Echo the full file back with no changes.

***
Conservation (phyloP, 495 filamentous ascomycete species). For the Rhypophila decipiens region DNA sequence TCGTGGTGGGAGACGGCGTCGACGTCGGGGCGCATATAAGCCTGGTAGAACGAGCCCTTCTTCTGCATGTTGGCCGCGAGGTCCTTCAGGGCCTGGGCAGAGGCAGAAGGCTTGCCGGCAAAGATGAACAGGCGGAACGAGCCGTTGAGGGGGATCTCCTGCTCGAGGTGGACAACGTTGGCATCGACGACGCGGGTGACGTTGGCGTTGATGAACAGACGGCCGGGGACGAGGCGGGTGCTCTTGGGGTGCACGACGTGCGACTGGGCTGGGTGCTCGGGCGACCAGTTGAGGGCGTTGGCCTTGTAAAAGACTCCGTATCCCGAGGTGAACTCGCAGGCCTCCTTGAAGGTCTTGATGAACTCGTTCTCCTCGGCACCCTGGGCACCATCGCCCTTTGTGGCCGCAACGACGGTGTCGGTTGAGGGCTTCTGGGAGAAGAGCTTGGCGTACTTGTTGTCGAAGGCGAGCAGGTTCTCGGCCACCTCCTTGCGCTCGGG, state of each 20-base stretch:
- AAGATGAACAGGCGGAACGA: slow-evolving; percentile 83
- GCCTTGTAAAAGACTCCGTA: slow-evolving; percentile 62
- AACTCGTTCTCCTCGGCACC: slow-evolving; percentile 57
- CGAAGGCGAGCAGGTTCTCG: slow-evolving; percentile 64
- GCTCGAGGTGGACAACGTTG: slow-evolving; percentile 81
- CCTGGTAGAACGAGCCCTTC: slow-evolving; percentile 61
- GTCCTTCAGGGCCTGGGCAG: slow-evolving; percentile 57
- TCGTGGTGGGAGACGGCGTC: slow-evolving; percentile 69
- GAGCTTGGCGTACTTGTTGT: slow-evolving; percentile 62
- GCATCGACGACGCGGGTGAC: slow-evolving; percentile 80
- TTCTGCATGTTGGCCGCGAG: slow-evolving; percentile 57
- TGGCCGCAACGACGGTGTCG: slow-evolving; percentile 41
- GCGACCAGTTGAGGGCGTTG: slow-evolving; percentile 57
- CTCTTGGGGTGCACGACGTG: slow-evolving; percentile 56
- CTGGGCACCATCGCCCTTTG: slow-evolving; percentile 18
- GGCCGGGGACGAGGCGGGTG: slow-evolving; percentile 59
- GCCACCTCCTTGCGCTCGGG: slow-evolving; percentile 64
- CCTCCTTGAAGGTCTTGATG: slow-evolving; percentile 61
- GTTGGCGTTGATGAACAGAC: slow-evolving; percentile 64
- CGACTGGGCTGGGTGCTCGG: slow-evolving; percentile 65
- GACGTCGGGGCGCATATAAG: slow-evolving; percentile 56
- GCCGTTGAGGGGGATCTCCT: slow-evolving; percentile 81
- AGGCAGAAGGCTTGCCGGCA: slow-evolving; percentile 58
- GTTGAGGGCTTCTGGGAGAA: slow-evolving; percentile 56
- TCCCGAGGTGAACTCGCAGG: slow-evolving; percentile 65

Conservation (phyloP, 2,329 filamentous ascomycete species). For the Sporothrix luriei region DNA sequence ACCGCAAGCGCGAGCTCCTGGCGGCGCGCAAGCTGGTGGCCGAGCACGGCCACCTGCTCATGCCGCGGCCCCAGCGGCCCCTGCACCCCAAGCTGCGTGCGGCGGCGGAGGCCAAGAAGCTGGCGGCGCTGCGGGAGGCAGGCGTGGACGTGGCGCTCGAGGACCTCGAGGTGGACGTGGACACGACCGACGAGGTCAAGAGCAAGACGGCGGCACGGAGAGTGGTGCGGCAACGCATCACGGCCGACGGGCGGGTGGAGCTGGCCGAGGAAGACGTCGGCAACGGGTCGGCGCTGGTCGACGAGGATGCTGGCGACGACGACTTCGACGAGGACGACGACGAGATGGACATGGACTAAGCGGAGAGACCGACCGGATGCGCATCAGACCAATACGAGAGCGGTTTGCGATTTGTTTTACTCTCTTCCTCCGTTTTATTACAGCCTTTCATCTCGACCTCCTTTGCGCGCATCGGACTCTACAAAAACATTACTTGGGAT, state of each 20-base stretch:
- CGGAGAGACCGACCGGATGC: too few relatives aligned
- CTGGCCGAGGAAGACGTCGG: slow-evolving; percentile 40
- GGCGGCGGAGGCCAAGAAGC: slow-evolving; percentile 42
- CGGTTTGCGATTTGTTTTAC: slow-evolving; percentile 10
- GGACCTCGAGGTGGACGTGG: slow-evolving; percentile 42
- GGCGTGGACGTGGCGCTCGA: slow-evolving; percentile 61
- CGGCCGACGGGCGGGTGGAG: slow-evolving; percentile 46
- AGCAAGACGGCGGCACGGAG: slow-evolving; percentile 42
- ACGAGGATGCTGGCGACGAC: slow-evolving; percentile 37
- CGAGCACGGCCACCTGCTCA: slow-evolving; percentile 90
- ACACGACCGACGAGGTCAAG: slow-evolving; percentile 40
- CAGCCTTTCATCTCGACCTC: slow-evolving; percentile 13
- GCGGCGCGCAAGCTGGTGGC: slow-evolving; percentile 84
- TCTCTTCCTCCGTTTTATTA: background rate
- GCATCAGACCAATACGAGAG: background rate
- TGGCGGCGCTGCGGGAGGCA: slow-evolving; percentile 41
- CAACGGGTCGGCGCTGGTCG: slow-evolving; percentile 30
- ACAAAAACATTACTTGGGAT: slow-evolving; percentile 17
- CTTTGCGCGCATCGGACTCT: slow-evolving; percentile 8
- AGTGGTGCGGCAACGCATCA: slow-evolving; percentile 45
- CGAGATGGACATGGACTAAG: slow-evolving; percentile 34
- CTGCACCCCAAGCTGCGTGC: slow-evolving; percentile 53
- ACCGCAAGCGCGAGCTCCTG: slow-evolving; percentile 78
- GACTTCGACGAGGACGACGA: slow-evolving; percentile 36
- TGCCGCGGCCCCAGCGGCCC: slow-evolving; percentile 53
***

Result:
Conservation (phyloP, 495 filamentous ascomycete species). For the Rhypophila decipiens region DNA sequence TCGTGGTGGGAGACGGCGTCGACGTCGGGGCGCATATAAGCCTGGTAGAACGAGCCCTTCTTCTGCATGTTGGCCGCGAGGTCCTTCAGGGCCTGGGCAGAGGCAGAAGGCTTGCCGGCAAAGATGAACAGGCGGAACGAGCCGTTGAGGGGGATCTCCTGCTCGAGGTGGACAACGTTGGCATCGACGACGCGGGTGACGTTGGCGTTGATGAACAGACGGCCGGGGACGAGGCGGGTGCTCTTGGGGTGCACGACGTGCGACTGGGCTGGGTGCTCGGGCGACCAGTTGAGGGCGTTGGCCTTGTAAAAGACTCCGTATCCCGAGGTGAACTCGCAGGCCTCCTTGAAGGTCTTGATGAACTCGTTCTCCTCGGCACCCTGGGCACCATCGCCCTTTGTGGCCGCAACGACGGTGTCGGTTGAGGGCTTCTGGGAGAAGAGCTTGGCGTACTTGTTGTCGAAGGCGAGCAGGTTCTCGGCCACCTCCTTGCGCTCGGG, state of each 20-base stretch:
- AAGATGAACAGGCGGAACGA: slow-evolving; percentile 83
- GCCTTGTAAAAGACTCCGTA: slow-evolving; percentile 62
- AACTCGTTCTCCTCGGCACC: slow-evolving; percentile 57
- CGAAGGCGAGCAGGTTCTCG: slow-evolving; percentile 64
- GCTCGAGGTGGACAACGTTG: slow-evolving; percentile 81
- CCTGGTAGAACGAGCCCTTC: slow-evolving; percentile 61
- GTCCTTCAGGGCCTGGGCAG: slow-evolving; percentile 57
- TCGTGGTGGGAGACGGCGTC: slow-evolving; percentile 69
- GAGCTTGGCGTACTTGTTGT: slow-evolving; percentile 62
- GCATCGACGACGCGGGTGAC: slow-evolving; percentile 80
- TTCTGCATGTTGGCCGCGAG: slow-evolving; percentile 57
- TGGCCGCAACGACGGTGTCG: slow-evolving; percentile 41
- GCGACCAGTTGAGGGCGTTG: slow-evolving; percentile 57
- CTCTTGGGGTGCACGACGTG: slow-evolving; percentile 56
- CTGGGCACCATCGCCCTTTG: slow-evolving; percentile 18
- GGCCGGGGACGAGGCGGGTG: slow-evolving; percentile 59
- GCCACCTCCTTGCGCTCGGG: slow-evolving; percentile 64
- CCTCCTTGAAGGTCTTGATG: slow-evolving; percentile 61
- GTTGGCGTTGATGAACAGAC: slow-evolving; percentile 64
- CGACTGGGCTGGGTGCTCGG: slow-evolving; percentile 65
- GACGTCGGGGCGCATATAAG: slow-evolving; percentile 56
- GCCGTTGAGGGGGATCTCCT: slow-evolving; percentile 81
- AGGCAGAAGGCTTGCCGGCA: slow-evolving; percentile 58
- GTTGAGGGCTTCTGGGAGAA: slow-evolving; percentile 56
- TCCCGAGGTGAACTCGCAGG: slow-evolving; percentile 65

Conservation (phyloP, 2,329 filamentous ascomycete species). For the Sporothrix luriei region DNA sequence ACCGCAAGCGCGAGCTCCTGGCGGCGCGCAAGCTGGTGGCCGAGCACGGCCACCTGCTCATGCCGCGGCCCCAGCGGCCCCTGCACCCCAAGCTGCGTGCGGCGGCGGAGGCCAAGAAGCTGGCGGCGCTGCGGGAGGCAGGCGTGGACGTGGCGCTCGAGGACCTCGAGGTGGACGTGGACACGACCGACGAGGTCAAGAGCAAGACGGCGGCACGGAGAGTGGTGCGGCAACGCATCACGGCCGACGGGCGGGTGGAGCTGGCCGAGGAAGACGTCGGCAACGGGTCGGCGCTGGTCGACGAGGATGCTGGCGACGACGACTTCGACGAGGACGACGACGAGATGGACATGGACTAAGCGGAGAGACCGACCGGATGCGCATCAGACCAATACGAGAGCGGTTTGCGATTTGTTTTACTCTCTTCCTCCGTTTTATTACAGCCTTTCATCTCGACCTCCTTTGCGCGCATCGGACTCTACAAAAACATTACTTGGGAT, state of each 20-base stretch:
- CGGAGAGACCGACCGGATGC: too few relatives aligned
- CTGGCCGAGGAAGACGTCGG: slow-evolving; percentile 40
- GGCGGCGGAGGCCAAGAAGC: slow-evolving; percentile 42
- CGGTTTGCGATTTGTTTTAC: slow-evolving; percentile 10
- GGACCTCGAGGTGGACGTGG: slow-evolving; percentile 42
- GGCGTGGACGTGGCGCTCGA: slow-evolving; percentile 61
- CGGCCGACGGGCGGGTGGAG: slow-evolving; percentile 46
- AGCAAGACGGCGGCACGGAG: slow-evolving; percentile 42
- ACGAGGATGCTGGCGACGAC: slow-evolving; percentile 37
- CGAGCACGGCCACCTGCTCA: slow-evolving; percentile 90
- ACACGACCGACGAGGTCAAG: slow-evolving; percentile 40
- CAGCCTTTCATCTCGACCTC: slow-evolving; percentile 13
- GCGGCGCGCAAGCTGGTGGC: slow-evolving; percentile 84
- TCTCTTCCTCCGTTTTATTA: background rate
- GCATCAGACCAATACGAGAG: background rate
- TGGCGGCGCTGCGGGAGGCA: slow-evolving; percentile 41
- CAACGGGTCGGCGCTGGTCG: slow-evolving; percentile 30
- ACAAAAACATTACTTGGGAT: slow-evolving; percentile 17
- CTTTGCGCGCATCGGACTCT: slow-evolving; percentile 8
- AGTGGTGCGGCAACGCATCA: slow-evolving; percentile 45
- CGAGATGGACATGGACTAAG: slow-evolving; percentile 34
- CTGCACCCCAAGCTGCGTGC: slow-evolving; percentile 53
- ACCGCAAGCGCGAGCTCCTG: slow-evolving; percentile 78
- GACTTCGACGAGGACGACGA: slow-evolving; percentile 36
- TGCCGCGGCCCCAGCGGCCC: slow-evolving; percentile 53